(Photo via MACBA)

The Buenos Aires Museum of Contemporary Art (MACBA) is one of those galleries that is frequently overlooked in favor of the more established players of the Buenos Aires art scene. Even location-wise, its close proximity to the much better-known MAMBA (Museo de Arte Moderno de Buenos Aires) in San Telmo means that it finds itself literally in the shadow of the city’s official modern art gallery.

All that looks set to change however with the new exhibition opening this Friday: ‘Latin America: Back to the Future.’ This audacious show seeks to reveal the connections between regional modernizing projects and contemporary artistic practices. Starting with works from the 1950s, this exhibition, curated by Federico Baeza, is composed of works which ‘explode any linear conception of the temporal passage.’

This is in keeping with the ethos of the MACBA. Its founder, Aldo Rubino, began collecting art in the late 1980s, which a particular emphasis on pieces demonstrating geometric abstraction. With the aim to allow the general public access to his extensive portfolio, he opened the MACBA in 2012.

His particular interest in this movement is evident throughout the exhibition, which tackles the issues such as the refoundation of languages of visuality, the reconfiguration or urban environments and, most importantly, the relationship between the constructive avant-garde in Latin America and artistic production.

Untitled piece by Argentine artist Roberto Aizenberg. The son of a Jewish-Russian immigrant, he is one of the country's best-known surrealist artists.
Untitled piece by Argentine artist Roberto Aizenberg. The son of a Jewish-Russian immigrant, he is one of the country’s best-known surrealist artists.

 

Having escaped relatively unscathed by the massive global conflicts of the early twentieth century, the mid-1950s was a time of nation-building in Latin America. Across the continent, domestic policy was shaped by concerns of refounding, development and modernization.

While the Europeans dealt with the pessimism of the post-war years, Latin America saw a period of relative optimism, before the tensions of the Cold War in the 1960s and 1970s and the international chess-playing by the US and the USSR brought an end to this period with a new advent of the hardening of political repression.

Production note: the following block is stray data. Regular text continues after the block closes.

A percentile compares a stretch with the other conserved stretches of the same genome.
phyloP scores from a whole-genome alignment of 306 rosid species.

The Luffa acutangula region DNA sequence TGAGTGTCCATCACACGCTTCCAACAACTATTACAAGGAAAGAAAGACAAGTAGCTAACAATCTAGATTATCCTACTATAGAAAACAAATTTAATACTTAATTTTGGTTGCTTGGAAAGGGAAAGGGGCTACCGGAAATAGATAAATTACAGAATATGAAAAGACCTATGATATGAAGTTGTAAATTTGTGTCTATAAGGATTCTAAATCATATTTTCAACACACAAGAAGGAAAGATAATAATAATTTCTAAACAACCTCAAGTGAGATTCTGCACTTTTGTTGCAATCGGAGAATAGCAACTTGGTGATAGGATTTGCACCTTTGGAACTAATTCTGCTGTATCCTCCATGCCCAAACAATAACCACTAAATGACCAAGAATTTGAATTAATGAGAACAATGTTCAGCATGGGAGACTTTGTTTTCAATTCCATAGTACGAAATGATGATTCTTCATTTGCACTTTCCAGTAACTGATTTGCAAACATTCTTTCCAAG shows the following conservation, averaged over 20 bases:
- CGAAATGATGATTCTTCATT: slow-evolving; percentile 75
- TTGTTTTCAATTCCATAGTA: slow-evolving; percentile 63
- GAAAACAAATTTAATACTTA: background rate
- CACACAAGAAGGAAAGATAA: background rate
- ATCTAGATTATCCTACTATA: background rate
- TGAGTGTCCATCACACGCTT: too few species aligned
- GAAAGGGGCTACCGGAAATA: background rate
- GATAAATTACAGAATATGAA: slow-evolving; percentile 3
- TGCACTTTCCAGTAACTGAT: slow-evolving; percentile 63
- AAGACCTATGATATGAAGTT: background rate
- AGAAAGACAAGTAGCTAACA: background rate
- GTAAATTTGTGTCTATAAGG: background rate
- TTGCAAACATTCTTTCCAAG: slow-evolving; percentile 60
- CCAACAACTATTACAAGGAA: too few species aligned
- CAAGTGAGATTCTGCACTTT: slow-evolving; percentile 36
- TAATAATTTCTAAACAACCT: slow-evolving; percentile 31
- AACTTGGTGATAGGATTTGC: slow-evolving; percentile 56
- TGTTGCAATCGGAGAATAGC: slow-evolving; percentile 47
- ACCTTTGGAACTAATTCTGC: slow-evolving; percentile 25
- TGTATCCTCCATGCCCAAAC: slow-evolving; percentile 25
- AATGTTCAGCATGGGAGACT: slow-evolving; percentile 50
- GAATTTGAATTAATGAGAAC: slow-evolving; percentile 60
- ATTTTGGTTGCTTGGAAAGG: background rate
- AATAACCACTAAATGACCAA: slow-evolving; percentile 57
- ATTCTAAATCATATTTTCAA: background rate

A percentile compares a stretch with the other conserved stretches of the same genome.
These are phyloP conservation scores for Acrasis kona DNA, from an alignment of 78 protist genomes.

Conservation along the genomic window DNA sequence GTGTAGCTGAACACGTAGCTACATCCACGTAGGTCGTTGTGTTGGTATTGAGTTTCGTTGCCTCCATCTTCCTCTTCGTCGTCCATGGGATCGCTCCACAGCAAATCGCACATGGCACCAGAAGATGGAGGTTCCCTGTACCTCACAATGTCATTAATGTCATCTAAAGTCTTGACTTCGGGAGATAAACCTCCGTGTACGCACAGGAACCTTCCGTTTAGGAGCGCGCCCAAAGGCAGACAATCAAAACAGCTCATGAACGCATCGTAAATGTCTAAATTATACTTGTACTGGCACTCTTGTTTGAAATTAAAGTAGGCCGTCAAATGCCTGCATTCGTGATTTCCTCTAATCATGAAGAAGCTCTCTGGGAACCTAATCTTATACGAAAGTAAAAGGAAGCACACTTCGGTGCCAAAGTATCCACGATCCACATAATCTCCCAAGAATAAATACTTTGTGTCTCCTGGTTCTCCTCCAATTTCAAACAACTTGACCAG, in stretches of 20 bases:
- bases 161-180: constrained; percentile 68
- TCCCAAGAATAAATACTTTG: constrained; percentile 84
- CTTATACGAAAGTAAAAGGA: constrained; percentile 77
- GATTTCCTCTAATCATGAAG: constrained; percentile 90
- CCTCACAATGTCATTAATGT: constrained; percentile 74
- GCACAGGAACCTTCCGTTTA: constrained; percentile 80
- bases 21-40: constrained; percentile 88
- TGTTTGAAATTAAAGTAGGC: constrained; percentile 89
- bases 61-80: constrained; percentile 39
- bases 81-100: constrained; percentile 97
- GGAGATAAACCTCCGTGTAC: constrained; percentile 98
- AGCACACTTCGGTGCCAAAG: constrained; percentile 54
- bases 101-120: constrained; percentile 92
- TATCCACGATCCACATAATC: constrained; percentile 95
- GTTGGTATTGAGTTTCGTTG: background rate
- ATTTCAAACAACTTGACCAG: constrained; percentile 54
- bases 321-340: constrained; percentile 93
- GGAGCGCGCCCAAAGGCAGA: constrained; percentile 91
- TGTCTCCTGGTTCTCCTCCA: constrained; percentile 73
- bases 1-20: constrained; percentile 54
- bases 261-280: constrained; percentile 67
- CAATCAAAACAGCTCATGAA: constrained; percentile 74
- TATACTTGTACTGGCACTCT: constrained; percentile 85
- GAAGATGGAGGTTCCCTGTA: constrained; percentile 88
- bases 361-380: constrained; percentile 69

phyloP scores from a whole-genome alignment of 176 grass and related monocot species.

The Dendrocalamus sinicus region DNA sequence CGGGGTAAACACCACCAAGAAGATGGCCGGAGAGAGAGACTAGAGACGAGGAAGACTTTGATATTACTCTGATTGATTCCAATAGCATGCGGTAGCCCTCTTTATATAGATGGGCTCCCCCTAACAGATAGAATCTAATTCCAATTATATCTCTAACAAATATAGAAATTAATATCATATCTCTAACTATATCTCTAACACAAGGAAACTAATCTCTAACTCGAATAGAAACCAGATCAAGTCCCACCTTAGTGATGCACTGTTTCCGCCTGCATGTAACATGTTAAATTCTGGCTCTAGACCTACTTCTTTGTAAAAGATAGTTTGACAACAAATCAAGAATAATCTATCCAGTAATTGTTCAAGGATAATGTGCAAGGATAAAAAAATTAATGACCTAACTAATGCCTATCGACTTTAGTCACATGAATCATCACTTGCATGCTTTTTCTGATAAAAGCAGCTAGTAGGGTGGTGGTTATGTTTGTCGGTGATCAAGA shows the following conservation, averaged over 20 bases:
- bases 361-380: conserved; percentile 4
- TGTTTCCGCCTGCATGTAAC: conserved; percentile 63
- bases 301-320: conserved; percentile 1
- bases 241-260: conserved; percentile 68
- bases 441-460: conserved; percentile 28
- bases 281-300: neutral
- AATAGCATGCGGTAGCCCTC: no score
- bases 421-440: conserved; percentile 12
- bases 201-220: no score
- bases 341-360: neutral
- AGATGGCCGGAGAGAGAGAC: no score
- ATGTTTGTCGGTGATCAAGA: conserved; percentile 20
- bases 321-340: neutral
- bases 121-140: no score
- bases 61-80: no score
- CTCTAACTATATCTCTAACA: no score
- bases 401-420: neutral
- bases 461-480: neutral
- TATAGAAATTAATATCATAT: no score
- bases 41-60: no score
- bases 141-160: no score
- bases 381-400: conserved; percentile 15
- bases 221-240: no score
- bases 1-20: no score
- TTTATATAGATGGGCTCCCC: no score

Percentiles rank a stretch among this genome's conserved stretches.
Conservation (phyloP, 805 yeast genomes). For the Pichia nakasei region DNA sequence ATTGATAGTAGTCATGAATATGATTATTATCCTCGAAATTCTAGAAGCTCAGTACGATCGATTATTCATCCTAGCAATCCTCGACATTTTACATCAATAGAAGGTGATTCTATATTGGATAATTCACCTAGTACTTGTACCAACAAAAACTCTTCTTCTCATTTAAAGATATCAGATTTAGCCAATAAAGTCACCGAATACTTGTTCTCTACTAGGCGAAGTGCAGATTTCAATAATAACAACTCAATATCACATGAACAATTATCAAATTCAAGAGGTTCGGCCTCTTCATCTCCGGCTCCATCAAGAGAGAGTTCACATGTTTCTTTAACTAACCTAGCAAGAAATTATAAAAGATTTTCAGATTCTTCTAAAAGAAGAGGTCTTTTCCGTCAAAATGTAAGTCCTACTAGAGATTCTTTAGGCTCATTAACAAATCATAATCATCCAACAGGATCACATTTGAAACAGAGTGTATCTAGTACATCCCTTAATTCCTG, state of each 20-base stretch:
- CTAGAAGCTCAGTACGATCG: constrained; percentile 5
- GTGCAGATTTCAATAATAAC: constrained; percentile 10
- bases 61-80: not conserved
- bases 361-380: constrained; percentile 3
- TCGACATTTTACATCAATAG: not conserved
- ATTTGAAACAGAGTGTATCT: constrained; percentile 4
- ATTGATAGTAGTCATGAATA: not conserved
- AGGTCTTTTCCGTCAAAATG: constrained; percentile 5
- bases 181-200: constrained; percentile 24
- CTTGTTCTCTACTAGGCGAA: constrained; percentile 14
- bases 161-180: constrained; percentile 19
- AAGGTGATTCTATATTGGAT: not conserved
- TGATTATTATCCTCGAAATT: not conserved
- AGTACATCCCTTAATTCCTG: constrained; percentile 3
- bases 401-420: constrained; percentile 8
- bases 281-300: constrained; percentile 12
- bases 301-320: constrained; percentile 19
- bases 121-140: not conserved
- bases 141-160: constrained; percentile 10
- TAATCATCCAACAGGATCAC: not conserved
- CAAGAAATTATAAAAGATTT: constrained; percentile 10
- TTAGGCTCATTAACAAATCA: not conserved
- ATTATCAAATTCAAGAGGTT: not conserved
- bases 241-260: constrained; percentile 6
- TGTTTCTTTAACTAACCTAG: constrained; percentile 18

This show is a particularly self-reflexive consideration of what contemporary art represents and is as much about the art of curation itself as the pieces it displays. The period covered by modernism saw massive shifts in the institution of museums and exhibitions and the way that art was made accessible to the public. Most importantly, the exhibition is a reflection on temporality as experienced by contemporary art. As a movement that is in itself defined by its modernity, it is inextricable from the human drive to modernize and move forward into the unknown. In that, it is the ultimate expression of the environment in which it is created.

'Vibrante' by Uruguyan painter, sculptor and art critic Maria Freire, one of the principal founders of the concrete art movement in Uruguay.
‘Vibrante’ by Uruguyan painter, sculptor and art critic Maria Freire, one of the principal founders of the concrete art movement in Uruguay.

 

The exhibition shows the work of more than 70 Latin American artists, such as Roberto Aizenberg, Maria Freire, Matilde Pérez and Manuel Espinosa. A full list of the artists being shown can be found on the MACBA’s website.

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MACBA (Av. San Juan 328) | Until March 3, 2019  | Free entrance to exhibition  | General Entry to Museum AR $70  | Concessions AR $40  | Discounted entry Wednesday | Mon, Wed – Fri 11 AM – 7 PM | Sat – Sun 11 AM – 7.30 PM | For more information, click here.